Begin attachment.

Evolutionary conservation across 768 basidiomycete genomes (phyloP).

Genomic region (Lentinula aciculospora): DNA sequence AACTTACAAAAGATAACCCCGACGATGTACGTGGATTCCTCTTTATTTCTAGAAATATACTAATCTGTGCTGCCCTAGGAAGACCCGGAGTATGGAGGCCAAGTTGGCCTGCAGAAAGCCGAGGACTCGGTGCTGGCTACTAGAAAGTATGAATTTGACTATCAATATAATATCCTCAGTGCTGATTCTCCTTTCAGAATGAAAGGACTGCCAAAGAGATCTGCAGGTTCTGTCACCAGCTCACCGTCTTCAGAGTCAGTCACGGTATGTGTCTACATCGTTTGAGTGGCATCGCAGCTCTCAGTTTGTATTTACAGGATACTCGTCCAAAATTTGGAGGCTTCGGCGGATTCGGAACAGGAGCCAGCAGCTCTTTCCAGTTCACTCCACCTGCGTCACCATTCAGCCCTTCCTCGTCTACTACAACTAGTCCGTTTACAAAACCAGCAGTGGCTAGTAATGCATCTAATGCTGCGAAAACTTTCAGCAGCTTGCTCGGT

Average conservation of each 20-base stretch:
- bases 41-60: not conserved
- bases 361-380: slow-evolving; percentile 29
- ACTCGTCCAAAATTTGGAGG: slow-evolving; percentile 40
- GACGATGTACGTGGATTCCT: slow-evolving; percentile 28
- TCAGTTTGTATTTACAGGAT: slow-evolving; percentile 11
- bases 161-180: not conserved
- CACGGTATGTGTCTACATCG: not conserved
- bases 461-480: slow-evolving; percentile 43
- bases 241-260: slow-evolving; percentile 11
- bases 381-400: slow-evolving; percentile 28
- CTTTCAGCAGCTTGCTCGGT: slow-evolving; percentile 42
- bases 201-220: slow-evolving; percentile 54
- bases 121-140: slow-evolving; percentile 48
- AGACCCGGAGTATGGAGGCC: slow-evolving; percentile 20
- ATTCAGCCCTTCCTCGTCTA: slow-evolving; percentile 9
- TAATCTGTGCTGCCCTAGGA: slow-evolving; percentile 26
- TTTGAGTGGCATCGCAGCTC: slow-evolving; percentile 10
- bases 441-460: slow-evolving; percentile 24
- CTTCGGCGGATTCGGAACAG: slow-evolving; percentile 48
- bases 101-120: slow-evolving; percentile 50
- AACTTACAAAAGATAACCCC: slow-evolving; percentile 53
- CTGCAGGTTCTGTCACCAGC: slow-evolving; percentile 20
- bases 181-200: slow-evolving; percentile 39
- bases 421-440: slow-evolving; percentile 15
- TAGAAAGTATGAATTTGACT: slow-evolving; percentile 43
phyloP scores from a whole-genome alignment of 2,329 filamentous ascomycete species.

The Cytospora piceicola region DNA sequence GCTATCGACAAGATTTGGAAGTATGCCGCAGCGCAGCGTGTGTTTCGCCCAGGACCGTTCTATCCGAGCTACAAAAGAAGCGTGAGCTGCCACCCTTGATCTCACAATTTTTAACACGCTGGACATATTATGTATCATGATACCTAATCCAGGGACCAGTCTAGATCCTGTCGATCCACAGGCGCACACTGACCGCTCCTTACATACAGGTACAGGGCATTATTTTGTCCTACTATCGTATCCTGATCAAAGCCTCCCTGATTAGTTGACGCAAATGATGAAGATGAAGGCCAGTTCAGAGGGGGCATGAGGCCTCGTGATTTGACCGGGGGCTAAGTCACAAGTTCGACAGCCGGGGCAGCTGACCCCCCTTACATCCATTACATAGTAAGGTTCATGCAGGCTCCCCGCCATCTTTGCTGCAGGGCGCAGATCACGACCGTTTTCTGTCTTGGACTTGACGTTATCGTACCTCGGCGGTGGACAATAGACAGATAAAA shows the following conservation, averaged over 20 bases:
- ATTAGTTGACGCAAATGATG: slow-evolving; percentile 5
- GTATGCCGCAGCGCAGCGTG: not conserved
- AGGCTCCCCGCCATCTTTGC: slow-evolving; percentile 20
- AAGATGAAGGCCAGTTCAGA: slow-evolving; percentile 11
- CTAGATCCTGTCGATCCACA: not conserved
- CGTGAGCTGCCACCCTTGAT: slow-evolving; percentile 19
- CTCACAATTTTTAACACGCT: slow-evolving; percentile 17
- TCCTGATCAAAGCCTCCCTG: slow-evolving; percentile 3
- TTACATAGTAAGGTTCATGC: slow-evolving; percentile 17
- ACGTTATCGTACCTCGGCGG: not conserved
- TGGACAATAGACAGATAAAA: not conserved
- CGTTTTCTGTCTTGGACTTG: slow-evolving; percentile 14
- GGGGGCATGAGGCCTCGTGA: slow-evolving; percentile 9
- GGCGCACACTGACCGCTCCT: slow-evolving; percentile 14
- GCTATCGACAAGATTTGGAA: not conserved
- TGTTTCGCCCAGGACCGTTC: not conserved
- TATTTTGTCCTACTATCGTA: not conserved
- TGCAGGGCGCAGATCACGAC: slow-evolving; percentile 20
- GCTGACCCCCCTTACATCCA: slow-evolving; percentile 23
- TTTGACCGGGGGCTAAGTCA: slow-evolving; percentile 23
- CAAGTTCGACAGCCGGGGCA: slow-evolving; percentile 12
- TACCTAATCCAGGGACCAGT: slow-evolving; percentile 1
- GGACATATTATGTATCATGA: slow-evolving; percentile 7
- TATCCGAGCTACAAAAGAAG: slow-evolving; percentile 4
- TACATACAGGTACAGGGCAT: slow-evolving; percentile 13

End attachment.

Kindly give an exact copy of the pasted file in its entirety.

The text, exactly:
Evolutionary conservation across 768 basidiomycete genomes (phyloP).

Genomic region (Lentinula aciculospora): DNA sequence AACTTACAAAAGATAACCCCGACGATGTACGTGGATTCCTCTTTATTTCTAGAAATATACTAATCTGTGCTGCCCTAGGAAGACCCGGAGTATGGAGGCCAAGTTGGCCTGCAGAAAGCCGAGGACTCGGTGCTGGCTACTAGAAAGTATGAATTTGACTATCAATATAATATCCTCAGTGCTGATTCTCCTTTCAGAATGAAAGGACTGCCAAAGAGATCTGCAGGTTCTGTCACCAGCTCACCGTCTTCAGAGTCAGTCACGGTATGTGTCTACATCGTTTGAGTGGCATCGCAGCTCTCAGTTTGTATTTACAGGATACTCGTCCAAAATTTGGAGGCTTCGGCGGATTCGGAACAGGAGCCAGCAGCTCTTTCCAGTTCACTCCACCTGCGTCACCATTCAGCCCTTCCTCGTCTACTACAACTAGTCCGTTTACAAAACCAGCAGTGGCTAGTAATGCATCTAATGCTGCGAAAACTTTCAGCAGCTTGCTCGGT

Average conservation of each 20-base stretch:
- bases 41-60: not conserved
- bases 361-380: slow-evolving; percentile 29
- ACTCGTCCAAAATTTGGAGG: slow-evolving; percentile 40
- GACGATGTACGTGGATTCCT: slow-evolving; percentile 28
- TCAGTTTGTATTTACAGGAT: slow-evolving; percentile 11
- bases 161-180: not conserved
- CACGGTATGTGTCTACATCG: not conserved
- bases 461-480: slow-evolving; percentile 43
- bases 241-260: slow-evolving; percentile 11
- bases 381-400: slow-evolving; percentile 28
- CTTTCAGCAGCTTGCTCGGT: slow-evolving; percentile 42
- bases 201-220: slow-evolving; percentile 54
- bases 121-140: slow-evolving; percentile 48
- AGACCCGGAGTATGGAGGCC: slow-evolving; percentile 20
- ATTCAGCCCTTCCTCGTCTA: slow-evolving; percentile 9
- TAATCTGTGCTGCCCTAGGA: slow-evolving; percentile 26
- TTTGAGTGGCATCGCAGCTC: slow-evolving; percentile 10
- bases 441-460: slow-evolving; percentile 24
- CTTCGGCGGATTCGGAACAG: slow-evolving; percentile 48
- bases 101-120: slow-evolving; percentile 50
- AACTTACAAAAGATAACCCC: slow-evolving; percentile 53
- CTGCAGGTTCTGTCACCAGC: slow-evolving; percentile 20
- bases 181-200: slow-evolving; percentile 39
- bases 421-440: slow-evolving; percentile 15
- TAGAAAGTATGAATTTGACT: slow-evolving; percentile 43
phyloP scores from a whole-genome alignment of 2,329 filamentous ascomycete species.

The Cytospora piceicola region DNA sequence GCTATCGACAAGATTTGGAAGTATGCCGCAGCGCAGCGTGTGTTTCGCCCAGGACCGTTCTATCCGAGCTACAAAAGAAGCGTGAGCTGCCACCCTTGATCTCACAATTTTTAACACGCTGGACATATTATGTATCATGATACCTAATCCAGGGACCAGTCTAGATCCTGTCGATCCACAGGCGCACACTGACCGCTCCTTACATACAGGTACAGGGCATTATTTTGTCCTACTATCGTATCCTGATCAAAGCCTCCCTGATTAGTTGACGCAAATGATGAAGATGAAGGCCAGTTCAGAGGGGGCATGAGGCCTCGTGATTTGACCGGGGGCTAAGTCACAAGTTCGACAGCCGGGGCAGCTGACCCCCCTTACATCCATTACATAGTAAGGTTCATGCAGGCTCCCCGCCATCTTTGCTGCAGGGCGCAGATCACGACCGTTTTCTGTCTTGGACTTGACGTTATCGTACCTCGGCGGTGGACAATAGACAGATAAAA shows the following conservation, averaged over 20 bases:
- ATTAGTTGACGCAAATGATG: slow-evolving; percentile 5
- GTATGCCGCAGCGCAGCGTG: not conserved
- AGGCTCCCCGCCATCTTTGC: slow-evolving; percentile 20
- AAGATGAAGGCCAGTTCAGA: slow-evolving; percentile 11
- CTAGATCCTGTCGATCCACA: not conserved
- CGTGAGCTGCCACCCTTGAT: slow-evolving; percentile 19
- CTCACAATTTTTAACACGCT: slow-evolving; percentile 17
- TCCTGATCAAAGCCTCCCTG: slow-evolving; percentile 3
- TTACATAGTAAGGTTCATGC: slow-evolving; percentile 17
- ACGTTATCGTACCTCGGCGG: not conserved
- TGGACAATAGACAGATAAAA: not conserved
- CGTTTTCTGTCTTGGACTTG: slow-evolving; percentile 14
- GGGGGCATGAGGCCTCGTGA: slow-evolving; percentile 9
- GGCGCACACTGACCGCTCCT: slow-evolving; percentile 14
- GCTATCGACAAGATTTGGAA: not conserved
- TGTTTCGCCCAGGACCGTTC: not conserved
- TATTTTGTCCTACTATCGTA: not conserved
- TGCAGGGCGCAGATCACGAC: slow-evolving; percentile 20
- GCTGACCCCCCTTACATCCA: slow-evolving; percentile 23
- TTTGACCGGGGGCTAAGTCA: slow-evolving; percentile 23
- CAAGTTCGACAGCCGGGGCA: slow-evolving; percentile 12
- TACCTAATCCAGGGACCAGT: slow-evolving; percentile 1
- GGACATATTATGTATCATGA: slow-evolving; percentile 7
- TATCCGAGCTACAAAAGAAG: slow-evolving; percentile 4
- TACATACAGGTACAGGGCAT: slow-evolving; percentile 13